Aren’t constitutions about promoting rights, liberties, and freedoms? Linda Colley disagrees. Colley, a professor of history at Princeton University, is most recently the author of The Gun, the Ship, and the Pen, a globe-spanning – and often deeply surprising – history of written constitutions. The spread of constitutions around the world, she discovers, is intimately linked with war.
Constitutions were meant to provide rulers with men and money for warfare: they were “bargains on paper”, exchanging some rights in return for conscription and taxation. These hallowed documents actually restricted the rights of many individuals, especially women and indigenous peoples.
In this episode of Past Imperfect, Colley discusses how the role of constitutions has changed over time, including in the present worldwide lurch towards right-wing authoritarianism.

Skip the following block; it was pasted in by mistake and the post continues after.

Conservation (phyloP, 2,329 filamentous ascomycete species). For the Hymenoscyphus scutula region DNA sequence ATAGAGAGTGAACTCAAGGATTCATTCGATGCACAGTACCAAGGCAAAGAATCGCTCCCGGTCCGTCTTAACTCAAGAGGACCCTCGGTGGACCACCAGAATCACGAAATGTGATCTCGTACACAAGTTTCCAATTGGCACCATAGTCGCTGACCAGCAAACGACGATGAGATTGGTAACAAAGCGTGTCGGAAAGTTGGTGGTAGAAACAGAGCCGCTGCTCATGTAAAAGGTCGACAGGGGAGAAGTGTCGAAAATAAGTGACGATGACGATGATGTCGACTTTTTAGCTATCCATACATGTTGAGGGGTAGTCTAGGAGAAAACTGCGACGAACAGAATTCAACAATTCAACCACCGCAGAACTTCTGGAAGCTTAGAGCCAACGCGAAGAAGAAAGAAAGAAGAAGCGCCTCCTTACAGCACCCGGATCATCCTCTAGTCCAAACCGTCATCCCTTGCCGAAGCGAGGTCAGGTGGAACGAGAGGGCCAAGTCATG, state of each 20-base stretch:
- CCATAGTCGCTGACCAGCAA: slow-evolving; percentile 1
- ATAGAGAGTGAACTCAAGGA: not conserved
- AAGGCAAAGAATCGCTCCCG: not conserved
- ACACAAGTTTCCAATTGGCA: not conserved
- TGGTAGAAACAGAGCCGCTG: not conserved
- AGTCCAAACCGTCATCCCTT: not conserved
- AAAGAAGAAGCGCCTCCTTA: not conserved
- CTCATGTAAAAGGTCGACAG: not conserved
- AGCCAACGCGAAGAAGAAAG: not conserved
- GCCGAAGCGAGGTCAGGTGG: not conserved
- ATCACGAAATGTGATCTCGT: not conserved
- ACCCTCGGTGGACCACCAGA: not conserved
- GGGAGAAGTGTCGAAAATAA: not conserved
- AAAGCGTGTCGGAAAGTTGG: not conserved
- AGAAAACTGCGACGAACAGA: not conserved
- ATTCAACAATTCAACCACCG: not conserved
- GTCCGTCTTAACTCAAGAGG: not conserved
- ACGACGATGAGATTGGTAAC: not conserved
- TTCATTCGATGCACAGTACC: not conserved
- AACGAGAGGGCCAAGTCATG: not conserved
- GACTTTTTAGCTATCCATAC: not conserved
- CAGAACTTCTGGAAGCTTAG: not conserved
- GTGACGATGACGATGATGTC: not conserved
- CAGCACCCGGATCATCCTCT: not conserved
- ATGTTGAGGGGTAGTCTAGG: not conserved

Some constitutions, like that of the United States, might now be too old to properly work. Colley outlines the various influences on Indian constitutional thought, especially that of Meiji Japan.
Dinyar Patel is an assistant professor of history at the SP Jain Institute of Management and Researchin Mumbai. His award-winning biography of Dadabhai Naoroji, Naoroji: Pioneer of Indian Nationalism, was published by Harvard University Press in May 2020.